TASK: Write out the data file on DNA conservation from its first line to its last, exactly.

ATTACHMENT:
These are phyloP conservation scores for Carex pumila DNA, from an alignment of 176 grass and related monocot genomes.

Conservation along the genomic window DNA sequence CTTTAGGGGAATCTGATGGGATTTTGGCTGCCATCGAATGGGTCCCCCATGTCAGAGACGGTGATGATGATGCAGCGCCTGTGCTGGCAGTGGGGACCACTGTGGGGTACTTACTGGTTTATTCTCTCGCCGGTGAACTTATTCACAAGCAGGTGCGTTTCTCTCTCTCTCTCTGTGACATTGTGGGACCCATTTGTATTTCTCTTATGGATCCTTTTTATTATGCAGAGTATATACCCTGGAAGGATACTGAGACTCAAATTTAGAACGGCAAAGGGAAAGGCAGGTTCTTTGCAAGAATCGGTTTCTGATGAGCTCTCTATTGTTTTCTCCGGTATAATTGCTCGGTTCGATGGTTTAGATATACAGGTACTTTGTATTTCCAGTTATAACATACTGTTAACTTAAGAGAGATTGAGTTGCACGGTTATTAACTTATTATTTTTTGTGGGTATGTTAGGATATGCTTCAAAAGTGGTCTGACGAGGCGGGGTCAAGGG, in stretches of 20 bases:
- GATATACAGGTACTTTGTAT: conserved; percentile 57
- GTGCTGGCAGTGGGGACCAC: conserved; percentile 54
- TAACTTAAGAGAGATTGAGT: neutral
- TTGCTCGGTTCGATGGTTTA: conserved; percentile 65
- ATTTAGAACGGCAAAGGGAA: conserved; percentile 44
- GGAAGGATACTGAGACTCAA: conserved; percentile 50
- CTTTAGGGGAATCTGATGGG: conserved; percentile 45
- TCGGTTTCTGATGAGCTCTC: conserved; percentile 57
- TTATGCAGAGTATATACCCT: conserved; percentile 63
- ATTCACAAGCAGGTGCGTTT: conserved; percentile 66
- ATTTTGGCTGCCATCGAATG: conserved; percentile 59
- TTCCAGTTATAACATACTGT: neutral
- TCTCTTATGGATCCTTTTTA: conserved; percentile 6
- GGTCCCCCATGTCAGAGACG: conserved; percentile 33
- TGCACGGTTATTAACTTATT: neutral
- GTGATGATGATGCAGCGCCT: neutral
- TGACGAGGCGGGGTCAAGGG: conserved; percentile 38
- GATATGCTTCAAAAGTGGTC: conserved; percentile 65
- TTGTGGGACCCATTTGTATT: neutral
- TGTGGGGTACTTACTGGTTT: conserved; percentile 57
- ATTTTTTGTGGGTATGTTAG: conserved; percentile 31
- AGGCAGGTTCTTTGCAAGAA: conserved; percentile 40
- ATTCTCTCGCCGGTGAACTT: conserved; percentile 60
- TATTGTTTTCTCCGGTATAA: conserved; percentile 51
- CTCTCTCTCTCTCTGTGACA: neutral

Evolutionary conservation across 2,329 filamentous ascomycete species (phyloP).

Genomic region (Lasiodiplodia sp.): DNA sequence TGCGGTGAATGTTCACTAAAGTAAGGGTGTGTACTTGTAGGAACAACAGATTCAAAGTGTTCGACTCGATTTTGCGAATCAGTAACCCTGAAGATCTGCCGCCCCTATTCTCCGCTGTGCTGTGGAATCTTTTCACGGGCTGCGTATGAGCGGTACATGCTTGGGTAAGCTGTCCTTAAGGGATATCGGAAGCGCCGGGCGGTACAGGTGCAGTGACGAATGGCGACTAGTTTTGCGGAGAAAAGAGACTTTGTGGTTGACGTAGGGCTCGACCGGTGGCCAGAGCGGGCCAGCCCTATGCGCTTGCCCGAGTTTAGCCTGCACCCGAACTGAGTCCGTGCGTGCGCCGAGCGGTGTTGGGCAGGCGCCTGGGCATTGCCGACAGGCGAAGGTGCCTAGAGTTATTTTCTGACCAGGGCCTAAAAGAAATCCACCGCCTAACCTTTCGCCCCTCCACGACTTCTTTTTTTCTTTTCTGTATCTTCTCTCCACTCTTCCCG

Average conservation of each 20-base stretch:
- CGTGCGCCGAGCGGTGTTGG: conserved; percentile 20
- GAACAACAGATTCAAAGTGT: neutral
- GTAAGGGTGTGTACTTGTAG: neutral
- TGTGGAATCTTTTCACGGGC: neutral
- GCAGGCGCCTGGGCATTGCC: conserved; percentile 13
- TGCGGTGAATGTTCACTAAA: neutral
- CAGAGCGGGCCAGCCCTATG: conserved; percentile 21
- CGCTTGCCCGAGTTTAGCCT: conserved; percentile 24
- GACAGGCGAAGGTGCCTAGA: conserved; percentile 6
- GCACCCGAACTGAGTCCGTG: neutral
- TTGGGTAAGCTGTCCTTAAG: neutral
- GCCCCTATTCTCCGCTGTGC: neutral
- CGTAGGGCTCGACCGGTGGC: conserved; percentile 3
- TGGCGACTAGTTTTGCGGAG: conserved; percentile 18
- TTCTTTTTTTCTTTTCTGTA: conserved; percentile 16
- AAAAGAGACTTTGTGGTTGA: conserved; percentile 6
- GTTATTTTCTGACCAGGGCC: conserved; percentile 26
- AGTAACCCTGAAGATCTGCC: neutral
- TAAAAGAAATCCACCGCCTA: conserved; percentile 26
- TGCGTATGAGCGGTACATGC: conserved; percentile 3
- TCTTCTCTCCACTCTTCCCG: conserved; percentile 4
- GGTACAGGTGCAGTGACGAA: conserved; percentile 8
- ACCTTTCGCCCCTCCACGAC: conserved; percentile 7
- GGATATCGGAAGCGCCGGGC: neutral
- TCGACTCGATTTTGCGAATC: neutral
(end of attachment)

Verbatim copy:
These are phyloP conservation scores for Carex pumila DNA, from an alignment of 176 grass and related monocot genomes.

Conservation along the genomic window DNA sequence CTTTAGGGGAATCTGATGGGATTTTGGCTGCCATCGAATGGGTCCCCCATGTCAGAGACGGTGATGATGATGCAGCGCCTGTGCTGGCAGTGGGGACCACTGTGGGGTACTTACTGGTTTATTCTCTCGCCGGTGAACTTATTCACAAGCAGGTGCGTTTCTCTCTCTCTCTCTGTGACATTGTGGGACCCATTTGTATTTCTCTTATGGATCCTTTTTATTATGCAGAGTATATACCCTGGAAGGATACTGAGACTCAAATTTAGAACGGCAAAGGGAAAGGCAGGTTCTTTGCAAGAATCGGTTTCTGATGAGCTCTCTATTGTTTTCTCCGGTATAATTGCTCGGTTCGATGGTTTAGATATACAGGTACTTTGTATTTCCAGTTATAACATACTGTTAACTTAAGAGAGATTGAGTTGCACGGTTATTAACTTATTATTTTTTGTGGGTATGTTAGGATATGCTTCAAAAGTGGTCTGACGAGGCGGGGTCAAGGG, in stretches of 20 bases:
- GATATACAGGTACTTTGTAT: conserved; percentile 57
- GTGCTGGCAGTGGGGACCAC: conserved; percentile 54
- TAACTTAAGAGAGATTGAGT: neutral
- TTGCTCGGTTCGATGGTTTA: conserved; percentile 65
- ATTTAGAACGGCAAAGGGAA: conserved; percentile 44
- GGAAGGATACTGAGACTCAA: conserved; percentile 50
- CTTTAGGGGAATCTGATGGG: conserved; percentile 45
- TCGGTTTCTGATGAGCTCTC: conserved; percentile 57
- TTATGCAGAGTATATACCCT: conserved; percentile 63
- ATTCACAAGCAGGTGCGTTT: conserved; percentile 66
- ATTTTGGCTGCCATCGAATG: conserved; percentile 59
- TTCCAGTTATAACATACTGT: neutral
- TCTCTTATGGATCCTTTTTA: conserved; percentile 6
- GGTCCCCCATGTCAGAGACG: conserved; percentile 33
- TGCACGGTTATTAACTTATT: neutral
- GTGATGATGATGCAGCGCCT: neutral
- TGACGAGGCGGGGTCAAGGG: conserved; percentile 38
- GATATGCTTCAAAAGTGGTC: conserved; percentile 65
- TTGTGGGACCCATTTGTATT: neutral
- TGTGGGGTACTTACTGGTTT: conserved; percentile 57
- ATTTTTTGTGGGTATGTTAG: conserved; percentile 31
- AGGCAGGTTCTTTGCAAGAA: conserved; percentile 40
- ATTCTCTCGCCGGTGAACTT: conserved; percentile 60
- TATTGTTTTCTCCGGTATAA: conserved; percentile 51
- CTCTCTCTCTCTCTGTGACA: neutral

Evolutionary conservation across 2,329 filamentous ascomycete species (phyloP).

Genomic region (Lasiodiplodia sp.): DNA sequence TGCGGTGAATGTTCACTAAAGTAAGGGTGTGTACTTGTAGGAACAACAGATTCAAAGTGTTCGACTCGATTTTGCGAATCAGTAACCCTGAAGATCTGCCGCCCCTATTCTCCGCTGTGCTGTGGAATCTTTTCACGGGCTGCGTATGAGCGGTACATGCTTGGGTAAGCTGTCCTTAAGGGATATCGGAAGCGCCGGGCGGTACAGGTGCAGTGACGAATGGCGACTAGTTTTGCGGAGAAAAGAGACTTTGTGGTTGACGTAGGGCTCGACCGGTGGCCAGAGCGGGCCAGCCCTATGCGCTTGCCCGAGTTTAGCCTGCACCCGAACTGAGTCCGTGCGTGCGCCGAGCGGTGTTGGGCAGGCGCCTGGGCATTGCCGACAGGCGAAGGTGCCTAGAGTTATTTTCTGACCAGGGCCTAAAAGAAATCCACCGCCTAACCTTTCGCCCCTCCACGACTTCTTTTTTTCTTTTCTGTATCTTCTCTCCACTCTTCCCG

Average conservation of each 20-base stretch:
- CGTGCGCCGAGCGGTGTTGG: conserved; percentile 20
- GAACAACAGATTCAAAGTGT: neutral
- GTAAGGGTGTGTACTTGTAG: neutral
- TGTGGAATCTTTTCACGGGC: neutral
- GCAGGCGCCTGGGCATTGCC: conserved; percentile 13
- TGCGGTGAATGTTCACTAAA: neutral
- CAGAGCGGGCCAGCCCTATG: conserved; percentile 21
- CGCTTGCCCGAGTTTAGCCT: conserved; percentile 24
- GACAGGCGAAGGTGCCTAGA: conserved; percentile 6
- GCACCCGAACTGAGTCCGTG: neutral
- TTGGGTAAGCTGTCCTTAAG: neutral
- GCCCCTATTCTCCGCTGTGC: neutral
- CGTAGGGCTCGACCGGTGGC: conserved; percentile 3
- TGGCGACTAGTTTTGCGGAG: conserved; percentile 18
- TTCTTTTTTTCTTTTCTGTA: conserved; percentile 16
- AAAAGAGACTTTGTGGTTGA: conserved; percentile 6
- GTTATTTTCTGACCAGGGCC: conserved; percentile 26
- AGTAACCCTGAAGATCTGCC: neutral
- TAAAAGAAATCCACCGCCTA: conserved; percentile 26
- TGCGTATGAGCGGTACATGC: conserved; percentile 3
- TCTTCTCTCCACTCTTCCCG: conserved; percentile 4
- GGTACAGGTGCAGTGACGAA: conserved; percentile 8
- ACCTTTCGCCCCTCCACGAC: conserved; percentile 7
- GGATATCGGAAGCGCCGGGC: neutral
- TCGACTCGATTTTGCGAATC: neutral